Both of these fabulous towns are appealing - Taormina on top of a mountain and Siracusa along the sea. Ortygia, Siracusa's most popular historical district, is largely closed to traffic, like Taormina, and consists of charming, winding streets. Apart from an important archeological site and museum, and Sicily's only remaining Caravaggio, Siracusa offers great restaurants and shops, while Syracuse Cathedral (originally a Greek temple) and its mikveh are among the oldest structures of their kind in Europe, representing two important faiths - three if you count mythology.

Siracusa is a great "intellectual" alternative to Taormina's crowds. We like to think that Hemingway would have preferred it as his favorite Sicilian city.

Tuesday, August 14, 2012

WindJet Passengers' Fate

Yesterday (Monday, 13 August) found thousands of WindJet passengers stranded at Catania airport - its hub - and elsewhere in Italy as the Sicily-based airline failed to cover its operating expenses and cancelled all service at the height of the Summer holiday season. Following attempts at a sale to Alitalia, the company has now become a victim of the current economic recession. It may not be the only one to do so.

Another "private" airline in Italy, Rome-based Blue Panorama, has also sought acquisition by Alitalia.

WindJet customers who purchased tickets for future flights (through November) may request refunds but, frankly, receiving them may not be simple.

Sunday, August 12, 2012


Here in Italy, this week is Ferragosto. More precisely, the national holiday is on August 15th, which began its life as a religious holiday, the Feast of the Assumption of Mary in the Roman Catholic Church, "morphing" into a holiday/vacation with the evolution of Italy's "beach culture" in the early 1960s. So much for religion in "Catholic" Italy...

History aside - and because Best of Sicily prides itself on being the kind of Sicily travel guide that presents accurate information instead of clich├ęs and platitudes - it's worth considering what you should expect this week, when half the country is on vacation. After thinking about how ridiculous it is for tens of millions of Italians to choose the same week for their holiday, you'll want to think about what to avoid.

Beaches will be crowded, especially close to the largest cities. Mondello, outside Palermo, is the worst in Sicily.

Many restaurants will be closed all week, especially in the city. Most stores will be closed Wednesday, the 15th. All banks and public offices will be closed that day. Check out the Sicily weather forecast to see how hot it'll be. With any luck, you can find a place in the shade and a nice gelateria.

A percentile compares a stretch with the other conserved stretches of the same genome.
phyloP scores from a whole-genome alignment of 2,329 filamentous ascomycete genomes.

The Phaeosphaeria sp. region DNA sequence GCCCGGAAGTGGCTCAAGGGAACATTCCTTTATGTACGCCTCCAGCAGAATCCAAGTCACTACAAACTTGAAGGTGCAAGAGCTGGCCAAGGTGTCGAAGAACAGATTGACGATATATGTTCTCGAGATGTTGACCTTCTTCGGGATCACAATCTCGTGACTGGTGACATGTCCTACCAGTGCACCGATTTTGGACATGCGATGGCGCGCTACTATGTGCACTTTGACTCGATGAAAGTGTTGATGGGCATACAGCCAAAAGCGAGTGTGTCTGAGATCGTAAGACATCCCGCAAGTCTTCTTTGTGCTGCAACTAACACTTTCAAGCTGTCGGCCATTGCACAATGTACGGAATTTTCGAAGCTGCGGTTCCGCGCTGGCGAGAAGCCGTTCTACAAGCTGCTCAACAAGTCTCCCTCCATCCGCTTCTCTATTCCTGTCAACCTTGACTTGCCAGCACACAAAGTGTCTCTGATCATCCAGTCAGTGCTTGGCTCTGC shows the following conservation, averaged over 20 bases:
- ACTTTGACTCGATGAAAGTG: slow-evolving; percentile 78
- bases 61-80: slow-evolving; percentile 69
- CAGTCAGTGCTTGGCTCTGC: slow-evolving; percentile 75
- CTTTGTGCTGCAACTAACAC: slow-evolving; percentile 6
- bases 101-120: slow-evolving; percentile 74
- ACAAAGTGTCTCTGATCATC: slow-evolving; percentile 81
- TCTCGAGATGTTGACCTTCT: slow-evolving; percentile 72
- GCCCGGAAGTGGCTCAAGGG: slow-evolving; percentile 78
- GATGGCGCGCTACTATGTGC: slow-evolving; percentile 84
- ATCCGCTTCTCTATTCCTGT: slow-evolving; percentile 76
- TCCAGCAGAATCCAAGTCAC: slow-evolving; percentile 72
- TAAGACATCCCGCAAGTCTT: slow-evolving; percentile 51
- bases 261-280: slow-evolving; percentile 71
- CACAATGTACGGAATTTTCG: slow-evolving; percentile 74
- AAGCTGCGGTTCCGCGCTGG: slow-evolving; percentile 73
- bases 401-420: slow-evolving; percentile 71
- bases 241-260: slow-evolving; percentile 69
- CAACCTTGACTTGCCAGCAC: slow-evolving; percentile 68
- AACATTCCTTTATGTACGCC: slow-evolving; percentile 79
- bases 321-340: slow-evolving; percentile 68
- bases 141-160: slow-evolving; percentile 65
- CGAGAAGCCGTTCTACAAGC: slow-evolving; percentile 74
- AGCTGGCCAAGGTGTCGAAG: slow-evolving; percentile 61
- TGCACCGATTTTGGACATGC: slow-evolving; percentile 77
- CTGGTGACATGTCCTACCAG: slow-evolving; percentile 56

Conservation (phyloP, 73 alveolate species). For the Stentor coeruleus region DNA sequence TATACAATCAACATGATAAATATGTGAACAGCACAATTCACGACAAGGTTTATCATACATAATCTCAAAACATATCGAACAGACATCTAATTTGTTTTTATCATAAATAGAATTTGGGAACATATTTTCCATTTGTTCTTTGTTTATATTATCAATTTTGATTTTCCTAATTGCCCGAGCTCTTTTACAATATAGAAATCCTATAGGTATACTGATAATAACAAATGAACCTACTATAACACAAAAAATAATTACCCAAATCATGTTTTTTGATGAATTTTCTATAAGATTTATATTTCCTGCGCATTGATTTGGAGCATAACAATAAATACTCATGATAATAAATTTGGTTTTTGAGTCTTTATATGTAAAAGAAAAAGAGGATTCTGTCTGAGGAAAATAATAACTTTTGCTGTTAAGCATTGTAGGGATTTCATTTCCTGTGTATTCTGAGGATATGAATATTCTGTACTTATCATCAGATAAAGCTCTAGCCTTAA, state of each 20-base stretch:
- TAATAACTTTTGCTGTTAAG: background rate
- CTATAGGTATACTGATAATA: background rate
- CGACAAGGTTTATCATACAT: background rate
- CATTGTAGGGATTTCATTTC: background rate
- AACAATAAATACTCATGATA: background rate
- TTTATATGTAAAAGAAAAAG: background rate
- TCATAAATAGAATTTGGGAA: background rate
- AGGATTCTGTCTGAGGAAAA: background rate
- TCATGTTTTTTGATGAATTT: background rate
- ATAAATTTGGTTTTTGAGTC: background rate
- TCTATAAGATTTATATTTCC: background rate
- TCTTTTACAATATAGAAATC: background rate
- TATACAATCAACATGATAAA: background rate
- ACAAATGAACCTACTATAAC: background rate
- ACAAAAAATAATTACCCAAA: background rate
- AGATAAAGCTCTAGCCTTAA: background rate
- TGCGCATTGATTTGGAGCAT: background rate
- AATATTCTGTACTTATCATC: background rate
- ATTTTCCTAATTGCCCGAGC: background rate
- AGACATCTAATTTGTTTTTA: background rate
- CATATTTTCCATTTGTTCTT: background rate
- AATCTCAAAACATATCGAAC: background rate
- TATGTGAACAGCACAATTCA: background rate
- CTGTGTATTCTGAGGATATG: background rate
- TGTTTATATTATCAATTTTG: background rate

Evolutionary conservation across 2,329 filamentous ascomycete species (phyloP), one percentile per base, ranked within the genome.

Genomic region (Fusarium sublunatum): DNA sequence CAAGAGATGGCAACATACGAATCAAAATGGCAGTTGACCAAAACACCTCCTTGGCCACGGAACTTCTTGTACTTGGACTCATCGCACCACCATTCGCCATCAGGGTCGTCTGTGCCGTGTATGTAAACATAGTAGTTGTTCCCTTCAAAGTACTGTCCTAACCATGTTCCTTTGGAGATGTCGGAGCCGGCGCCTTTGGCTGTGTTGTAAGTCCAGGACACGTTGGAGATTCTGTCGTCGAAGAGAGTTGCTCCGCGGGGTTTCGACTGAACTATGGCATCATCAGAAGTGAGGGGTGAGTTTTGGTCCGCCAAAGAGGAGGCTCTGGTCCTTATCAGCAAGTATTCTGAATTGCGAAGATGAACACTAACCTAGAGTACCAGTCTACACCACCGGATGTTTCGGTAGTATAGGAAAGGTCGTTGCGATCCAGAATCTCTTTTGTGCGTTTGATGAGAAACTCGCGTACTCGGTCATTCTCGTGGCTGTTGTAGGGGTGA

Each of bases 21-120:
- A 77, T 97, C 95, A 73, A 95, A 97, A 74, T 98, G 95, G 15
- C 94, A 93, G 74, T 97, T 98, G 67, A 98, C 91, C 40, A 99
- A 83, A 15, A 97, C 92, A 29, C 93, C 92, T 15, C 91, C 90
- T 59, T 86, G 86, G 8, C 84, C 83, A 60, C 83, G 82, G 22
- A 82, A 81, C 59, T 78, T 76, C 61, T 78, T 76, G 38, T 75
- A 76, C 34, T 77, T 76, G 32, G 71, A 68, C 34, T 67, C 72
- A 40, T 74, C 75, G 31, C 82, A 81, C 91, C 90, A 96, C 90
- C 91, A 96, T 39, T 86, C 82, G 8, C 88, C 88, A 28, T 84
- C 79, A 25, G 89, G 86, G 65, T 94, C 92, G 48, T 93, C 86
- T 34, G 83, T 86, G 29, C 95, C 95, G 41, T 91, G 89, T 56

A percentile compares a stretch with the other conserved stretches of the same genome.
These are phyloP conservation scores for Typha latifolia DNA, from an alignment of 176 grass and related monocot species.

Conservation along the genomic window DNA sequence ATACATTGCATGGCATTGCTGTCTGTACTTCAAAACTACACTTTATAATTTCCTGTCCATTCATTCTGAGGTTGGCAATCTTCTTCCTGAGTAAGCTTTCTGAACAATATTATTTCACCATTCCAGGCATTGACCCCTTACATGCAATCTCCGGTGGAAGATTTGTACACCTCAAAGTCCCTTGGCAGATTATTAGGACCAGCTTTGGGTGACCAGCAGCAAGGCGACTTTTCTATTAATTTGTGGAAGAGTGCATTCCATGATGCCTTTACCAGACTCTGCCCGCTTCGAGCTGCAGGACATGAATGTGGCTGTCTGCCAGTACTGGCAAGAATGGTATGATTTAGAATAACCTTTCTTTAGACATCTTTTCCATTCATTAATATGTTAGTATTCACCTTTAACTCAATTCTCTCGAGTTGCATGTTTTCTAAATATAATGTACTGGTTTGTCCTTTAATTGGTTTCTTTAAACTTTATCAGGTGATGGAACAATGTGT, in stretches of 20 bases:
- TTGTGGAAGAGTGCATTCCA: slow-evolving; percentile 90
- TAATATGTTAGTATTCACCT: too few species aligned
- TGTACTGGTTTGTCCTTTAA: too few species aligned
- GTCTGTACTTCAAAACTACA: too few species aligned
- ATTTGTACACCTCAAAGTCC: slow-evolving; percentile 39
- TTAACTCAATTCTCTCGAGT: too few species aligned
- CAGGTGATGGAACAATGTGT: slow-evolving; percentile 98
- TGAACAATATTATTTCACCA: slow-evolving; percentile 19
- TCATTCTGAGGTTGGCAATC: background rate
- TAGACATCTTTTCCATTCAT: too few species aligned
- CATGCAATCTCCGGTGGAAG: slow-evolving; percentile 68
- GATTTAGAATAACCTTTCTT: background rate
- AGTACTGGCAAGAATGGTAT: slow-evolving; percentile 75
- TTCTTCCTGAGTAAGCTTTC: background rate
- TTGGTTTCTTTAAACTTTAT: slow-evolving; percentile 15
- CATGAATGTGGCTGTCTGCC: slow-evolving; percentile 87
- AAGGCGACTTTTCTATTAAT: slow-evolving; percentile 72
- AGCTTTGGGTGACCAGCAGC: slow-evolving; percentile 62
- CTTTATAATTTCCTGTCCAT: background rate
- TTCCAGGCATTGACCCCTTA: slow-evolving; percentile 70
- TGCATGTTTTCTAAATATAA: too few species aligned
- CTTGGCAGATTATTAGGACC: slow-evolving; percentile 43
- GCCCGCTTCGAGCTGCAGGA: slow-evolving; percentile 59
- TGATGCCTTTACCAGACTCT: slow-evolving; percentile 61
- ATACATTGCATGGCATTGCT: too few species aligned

You've been warned.

Friday, August 10, 2012

American Express Selects Sicily Tour

Our partners Sicily Concierge, in cooperation with American Express, are offering a discount on the Best of Sicily Red Tour this year and in 2013. To get the discount, you must pay for the tour at least 90 days before its start date with the American Express Card®. While these tours are not the same as hiring a private tour guide in Palermo, Agrigento or elsewhere in Sicily, the group size is small, so they're the next best thing.  Check it out.

Thursday, August 9, 2012

MORE Sicily Tours in 2013!

Yesterday we overlooked to mention the Golden Tours: Sicily East to West and Sicily West to East. Next year these popular tours across the island will consist of seven nights instead of the present six.

These are very convenient tours because they have only two check-ins. Instead of a "circuit" around Sicily, they begin and end in Taormina or Palermo, crossing the island instead of beginning and finishing at the same point.

As self-serving as it sounds, it's absolutely true that no other company in the world offers the dozens of start-dates of the Best of Sicily tours, and very few market anything this accommodating. In fact, these tours are the result of seven years of experience with these particular itineraries and lots of customer feedback. Check them out.

Wednesday, August 8, 2012

Sicily Tours 2013

Our commercial department, the folks who promote Sicily tours, have told me that the description of Best of Sicily's 8-night tour of Sicily for next year is now online.

This is a small-group tour - with a maximum of 16 participants - with high-end lodging and an exceptional itinerary that covers most of Sicily in just 9 days with only three hotel check-ins. A number of lunches and dinners are included. There are start dates from March through June, and in September, October and November.

For 2013 the tour includes a few cultural sites that nobody else offers. Our favorite new feature is the flour mill near Ragusa, which also includes an old country home full of 18th-century furnishings and details. Read about the Red Sicily Tour.

Tuesday, August 7, 2012

Heat Wave!

Sicily is experiencing exceptionally hot weather, even compared to what we normally see in August. Temperatures in some areas, particularly Catania, are expected to reach 40 C (104 F) degrees. The Siracusa area may also be fairly hot.

The high temperatures have aggravated a few isolated wildfires.